Fair comment! Is it now time, then, to ask whether the tourist industry’s “games” have become toxic to both tourists and the touristed?
With a lifelong interest in Tibet and its diaspora, I had opted for the epic road trip to Tawang, best known for its eminent three-hundred-year-old monastery.
Arriving in Guwahati, we three foreign travellers met our guide, Tadar Robin, then drove on into the night to cross into Arunachal Pradesh at Bhalukpong, a small town beside the rushing Kameng River. Even here, our chalet-like hotel displayed a distinct Tibetan cultural influence.
Next day began the two-day ascent into the Himalayan foothills. We climbed from sub-tropical rainforest towards an icy 4200-metre pass, the Se La. Army encampments and convoys of lumbering camouflage-green trucks were our constant companions.
Only after the 1962 border conflict with China did the Indian authorities begin building roads into these valleys. I tried to imagine the high drama as Communist Chinese soldiers scrambled down these mountainsides that year: within my lifetime. India was caught off guard and will never forget it.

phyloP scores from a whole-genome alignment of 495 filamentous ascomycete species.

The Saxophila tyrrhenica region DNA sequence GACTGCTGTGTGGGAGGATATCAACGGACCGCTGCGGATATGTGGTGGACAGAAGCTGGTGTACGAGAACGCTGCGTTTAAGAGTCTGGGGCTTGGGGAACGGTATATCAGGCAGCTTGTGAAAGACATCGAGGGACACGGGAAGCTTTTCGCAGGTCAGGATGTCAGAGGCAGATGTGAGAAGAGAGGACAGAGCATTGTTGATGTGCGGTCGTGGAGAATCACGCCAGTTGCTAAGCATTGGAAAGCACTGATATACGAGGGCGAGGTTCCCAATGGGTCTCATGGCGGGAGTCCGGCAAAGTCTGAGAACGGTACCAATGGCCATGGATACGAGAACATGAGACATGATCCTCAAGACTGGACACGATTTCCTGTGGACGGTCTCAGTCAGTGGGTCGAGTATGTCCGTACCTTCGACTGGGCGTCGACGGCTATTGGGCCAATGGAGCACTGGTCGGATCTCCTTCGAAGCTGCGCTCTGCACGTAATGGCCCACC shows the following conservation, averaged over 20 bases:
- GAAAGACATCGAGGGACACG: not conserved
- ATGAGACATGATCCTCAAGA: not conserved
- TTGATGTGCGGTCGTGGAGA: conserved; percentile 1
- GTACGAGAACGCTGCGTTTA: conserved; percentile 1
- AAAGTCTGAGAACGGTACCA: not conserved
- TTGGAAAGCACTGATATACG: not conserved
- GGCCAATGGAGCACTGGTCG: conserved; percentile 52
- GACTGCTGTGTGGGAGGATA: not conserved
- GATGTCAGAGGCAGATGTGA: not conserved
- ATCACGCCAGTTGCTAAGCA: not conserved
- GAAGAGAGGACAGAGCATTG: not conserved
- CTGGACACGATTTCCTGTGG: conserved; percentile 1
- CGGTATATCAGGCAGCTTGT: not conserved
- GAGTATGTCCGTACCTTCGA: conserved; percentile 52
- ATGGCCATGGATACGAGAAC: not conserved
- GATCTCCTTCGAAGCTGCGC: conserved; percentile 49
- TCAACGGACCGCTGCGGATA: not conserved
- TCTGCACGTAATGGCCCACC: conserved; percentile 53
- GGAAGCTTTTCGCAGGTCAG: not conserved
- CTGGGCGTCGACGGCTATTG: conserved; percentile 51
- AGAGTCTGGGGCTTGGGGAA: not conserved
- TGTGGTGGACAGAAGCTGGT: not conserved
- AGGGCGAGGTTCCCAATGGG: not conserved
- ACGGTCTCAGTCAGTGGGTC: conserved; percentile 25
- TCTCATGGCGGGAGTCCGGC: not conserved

After six months the Chinese backed off and, these days, the relationship is cordial enough. Nonetheless, China nurses an historic claim to the Tawang district and the border passes remain heavily guarded and off-limits to foreigners.
As we entered Tawang, the hilly streets downtown were garlanded with strings of multicoloured prayer flags in preparation to welcome another, more distinguished, visitor; the Seventeenth Karmapa Lama is a distinguished Tibetan reincarnation.
American commentator Peter Lee writes, “Tawang… is indisputably Tibetan in culture, religion and history and, indeed, is one of the great monastery towns of Tibetan Buddhism and birthplace of the sixth Dalai Lama. It also straddles an important trade route as a gateway between the Tibetan plateau and the Indian plains….”
Founded in 1681, the Tawang Gompa is India’s largest Buddhist monastery and sprawls across a ridge above the town at an altitude of 3,000 metres (10,000 feet). The imposing three-storey Dukhang or assembly hall houses a nine-metre golden Buddha, and the monastic library conserves an extensive collection of ancient books and manuscripts.
In 1959 the youthful Fourteenth Dalai Lama fled his beleaguered homeland and would spend his first night under Indian protection here. Early this year he made another return visit, triggering predictable protests from Beijing.
Philip Game sets forth on a tortuous road into India’s remote north east, from the banks of the Brahmaputra up into the Himalayan foothills and the very edge of Tibet.
My opportunity to venture into north eastern India, once largely off limits, came at short notice. An invitation to explore Meghalaya, Manipur or Mizoram, Nagaland or Tripura; or even Arunachal Pradesh, said to be India’s wildest and least explored state? Yes, who could resist? But which way?